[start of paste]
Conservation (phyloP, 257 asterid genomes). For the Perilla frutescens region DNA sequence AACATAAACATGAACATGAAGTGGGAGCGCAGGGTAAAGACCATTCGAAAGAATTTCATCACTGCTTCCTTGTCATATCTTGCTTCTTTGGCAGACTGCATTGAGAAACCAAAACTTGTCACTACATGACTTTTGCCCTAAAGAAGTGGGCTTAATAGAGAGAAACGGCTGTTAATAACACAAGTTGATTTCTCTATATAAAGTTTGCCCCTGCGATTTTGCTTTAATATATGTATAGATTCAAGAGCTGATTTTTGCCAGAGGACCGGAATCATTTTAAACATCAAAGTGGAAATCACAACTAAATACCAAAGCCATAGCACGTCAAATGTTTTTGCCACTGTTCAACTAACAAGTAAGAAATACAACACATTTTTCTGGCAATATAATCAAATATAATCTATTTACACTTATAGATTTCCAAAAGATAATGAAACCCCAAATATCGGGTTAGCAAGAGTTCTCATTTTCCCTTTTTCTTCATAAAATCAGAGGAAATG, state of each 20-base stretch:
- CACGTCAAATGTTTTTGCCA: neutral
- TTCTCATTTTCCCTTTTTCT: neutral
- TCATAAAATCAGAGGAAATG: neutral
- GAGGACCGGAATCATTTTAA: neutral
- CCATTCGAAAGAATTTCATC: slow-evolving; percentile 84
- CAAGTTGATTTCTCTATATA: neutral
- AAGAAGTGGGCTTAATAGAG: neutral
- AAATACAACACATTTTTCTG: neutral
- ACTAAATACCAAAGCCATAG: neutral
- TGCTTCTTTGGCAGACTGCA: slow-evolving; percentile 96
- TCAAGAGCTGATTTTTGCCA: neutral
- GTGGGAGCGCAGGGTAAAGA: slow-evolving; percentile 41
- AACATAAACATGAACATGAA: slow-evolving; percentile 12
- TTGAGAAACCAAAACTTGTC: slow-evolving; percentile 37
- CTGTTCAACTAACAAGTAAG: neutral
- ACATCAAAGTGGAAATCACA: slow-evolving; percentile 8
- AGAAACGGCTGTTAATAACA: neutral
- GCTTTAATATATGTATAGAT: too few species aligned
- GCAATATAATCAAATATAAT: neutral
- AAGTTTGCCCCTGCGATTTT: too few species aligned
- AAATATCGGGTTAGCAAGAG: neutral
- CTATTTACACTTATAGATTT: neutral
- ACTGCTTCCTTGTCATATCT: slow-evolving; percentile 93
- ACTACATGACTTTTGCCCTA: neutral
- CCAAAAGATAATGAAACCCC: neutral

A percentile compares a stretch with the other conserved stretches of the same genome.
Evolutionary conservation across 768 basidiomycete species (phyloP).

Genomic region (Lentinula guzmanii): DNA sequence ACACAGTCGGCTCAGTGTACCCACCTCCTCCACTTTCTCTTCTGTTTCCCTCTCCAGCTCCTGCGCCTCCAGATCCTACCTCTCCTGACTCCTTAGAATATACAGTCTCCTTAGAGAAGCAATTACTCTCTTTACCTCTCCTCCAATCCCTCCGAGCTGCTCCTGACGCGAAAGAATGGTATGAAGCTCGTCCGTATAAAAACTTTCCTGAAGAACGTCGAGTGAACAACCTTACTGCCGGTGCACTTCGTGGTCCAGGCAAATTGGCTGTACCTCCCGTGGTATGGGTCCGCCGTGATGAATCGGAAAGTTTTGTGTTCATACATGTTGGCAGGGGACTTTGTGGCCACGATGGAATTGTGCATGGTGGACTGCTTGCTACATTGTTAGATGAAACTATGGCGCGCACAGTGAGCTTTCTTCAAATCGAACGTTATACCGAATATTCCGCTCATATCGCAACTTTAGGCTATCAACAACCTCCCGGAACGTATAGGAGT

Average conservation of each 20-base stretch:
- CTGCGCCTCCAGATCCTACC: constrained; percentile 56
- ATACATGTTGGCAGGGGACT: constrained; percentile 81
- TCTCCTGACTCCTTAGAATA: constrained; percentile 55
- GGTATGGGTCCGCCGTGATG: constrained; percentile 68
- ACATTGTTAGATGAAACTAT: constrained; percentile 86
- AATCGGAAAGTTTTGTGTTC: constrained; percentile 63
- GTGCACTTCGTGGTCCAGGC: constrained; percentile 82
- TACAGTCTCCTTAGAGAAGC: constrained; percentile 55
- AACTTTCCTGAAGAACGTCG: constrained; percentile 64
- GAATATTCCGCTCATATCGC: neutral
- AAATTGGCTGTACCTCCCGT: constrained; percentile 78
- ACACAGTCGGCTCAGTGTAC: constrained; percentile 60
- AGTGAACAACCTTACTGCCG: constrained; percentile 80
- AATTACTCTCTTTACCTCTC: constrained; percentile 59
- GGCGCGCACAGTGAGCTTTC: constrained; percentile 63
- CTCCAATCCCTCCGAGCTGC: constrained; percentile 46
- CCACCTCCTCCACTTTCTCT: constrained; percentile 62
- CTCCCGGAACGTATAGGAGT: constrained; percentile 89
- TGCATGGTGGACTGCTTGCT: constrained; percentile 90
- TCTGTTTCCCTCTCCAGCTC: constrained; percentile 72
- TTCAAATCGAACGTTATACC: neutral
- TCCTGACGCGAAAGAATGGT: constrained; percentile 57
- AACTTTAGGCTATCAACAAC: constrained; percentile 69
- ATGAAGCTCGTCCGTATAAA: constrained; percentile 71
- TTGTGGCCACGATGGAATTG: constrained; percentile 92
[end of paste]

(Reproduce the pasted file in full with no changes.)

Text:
Conservation (phyloP, 257 asterid genomes). For the Perilla frutescens region DNA sequence AACATAAACATGAACATGAAGTGGGAGCGCAGGGTAAAGACCATTCGAAAGAATTTCATCACTGCTTCCTTGTCATATCTTGCTTCTTTGGCAGACTGCATTGAGAAACCAAAACTTGTCACTACATGACTTTTGCCCTAAAGAAGTGGGCTTAATAGAGAGAAACGGCTGTTAATAACACAAGTTGATTTCTCTATATAAAGTTTGCCCCTGCGATTTTGCTTTAATATATGTATAGATTCAAGAGCTGATTTTTGCCAGAGGACCGGAATCATTTTAAACATCAAAGTGGAAATCACAACTAAATACCAAAGCCATAGCACGTCAAATGTTTTTGCCACTGTTCAACTAACAAGTAAGAAATACAACACATTTTTCTGGCAATATAATCAAATATAATCTATTTACACTTATAGATTTCCAAAAGATAATGAAACCCCAAATATCGGGTTAGCAAGAGTTCTCATTTTCCCTTTTTCTTCATAAAATCAGAGGAAATG, state of each 20-base stretch:
- CACGTCAAATGTTTTTGCCA: neutral
- TTCTCATTTTCCCTTTTTCT: neutral
- TCATAAAATCAGAGGAAATG: neutral
- GAGGACCGGAATCATTTTAA: neutral
- CCATTCGAAAGAATTTCATC: slow-evolving; percentile 84
- CAAGTTGATTTCTCTATATA: neutral
- AAGAAGTGGGCTTAATAGAG: neutral
- AAATACAACACATTTTTCTG: neutral
- ACTAAATACCAAAGCCATAG: neutral
- TGCTTCTTTGGCAGACTGCA: slow-evolving; percentile 96
- TCAAGAGCTGATTTTTGCCA: neutral
- GTGGGAGCGCAGGGTAAAGA: slow-evolving; percentile 41
- AACATAAACATGAACATGAA: slow-evolving; percentile 12
- TTGAGAAACCAAAACTTGTC: slow-evolving; percentile 37
- CTGTTCAACTAACAAGTAAG: neutral
- ACATCAAAGTGGAAATCACA: slow-evolving; percentile 8
- AGAAACGGCTGTTAATAACA: neutral
- GCTTTAATATATGTATAGAT: too few species aligned
- GCAATATAATCAAATATAAT: neutral
- AAGTTTGCCCCTGCGATTTT: too few species aligned
- AAATATCGGGTTAGCAAGAG: neutral
- CTATTTACACTTATAGATTT: neutral
- ACTGCTTCCTTGTCATATCT: slow-evolving; percentile 93
- ACTACATGACTTTTGCCCTA: neutral
- CCAAAAGATAATGAAACCCC: neutral

A percentile compares a stretch with the other conserved stretches of the same genome.
Evolutionary conservation across 768 basidiomycete species (phyloP).

Genomic region (Lentinula guzmanii): DNA sequence ACACAGTCGGCTCAGTGTACCCACCTCCTCCACTTTCTCTTCTGTTTCCCTCTCCAGCTCCTGCGCCTCCAGATCCTACCTCTCCTGACTCCTTAGAATATACAGTCTCCTTAGAGAAGCAATTACTCTCTTTACCTCTCCTCCAATCCCTCCGAGCTGCTCCTGACGCGAAAGAATGGTATGAAGCTCGTCCGTATAAAAACTTTCCTGAAGAACGTCGAGTGAACAACCTTACTGCCGGTGCACTTCGTGGTCCAGGCAAATTGGCTGTACCTCCCGTGGTATGGGTCCGCCGTGATGAATCGGAAAGTTTTGTGTTCATACATGTTGGCAGGGGACTTTGTGGCCACGATGGAATTGTGCATGGTGGACTGCTTGCTACATTGTTAGATGAAACTATGGCGCGCACAGTGAGCTTTCTTCAAATCGAACGTTATACCGAATATTCCGCTCATATCGCAACTTTAGGCTATCAACAACCTCCCGGAACGTATAGGAGT

Average conservation of each 20-base stretch:
- CTGCGCCTCCAGATCCTACC: constrained; percentile 56
- ATACATGTTGGCAGGGGACT: constrained; percentile 81
- TCTCCTGACTCCTTAGAATA: constrained; percentile 55
- GGTATGGGTCCGCCGTGATG: constrained; percentile 68
- ACATTGTTAGATGAAACTAT: constrained; percentile 86
- AATCGGAAAGTTTTGTGTTC: constrained; percentile 63
- GTGCACTTCGTGGTCCAGGC: constrained; percentile 82
- TACAGTCTCCTTAGAGAAGC: constrained; percentile 55
- AACTTTCCTGAAGAACGTCG: constrained; percentile 64
- GAATATTCCGCTCATATCGC: neutral
- AAATTGGCTGTACCTCCCGT: constrained; percentile 78
- ACACAGTCGGCTCAGTGTAC: constrained; percentile 60
- AGTGAACAACCTTACTGCCG: constrained; percentile 80
- AATTACTCTCTTTACCTCTC: constrained; percentile 59
- GGCGCGCACAGTGAGCTTTC: constrained; percentile 63
- CTCCAATCCCTCCGAGCTGC: constrained; percentile 46
- CCACCTCCTCCACTTTCTCT: constrained; percentile 62
- CTCCCGGAACGTATAGGAGT: constrained; percentile 89
- TGCATGGTGGACTGCTTGCT: constrained; percentile 90
- TCTGTTTCCCTCTCCAGCTC: constrained; percentile 72
- TTCAAATCGAACGTTATACC: neutral
- TCCTGACGCGAAAGAATGGT: constrained; percentile 57
- AACTTTAGGCTATCAACAAC: constrained; percentile 69
- ATGAAGCTCGTCCGTATAAA: constrained; percentile 71
- TTGTGGCCACGATGGAATTG: constrained; percentile 92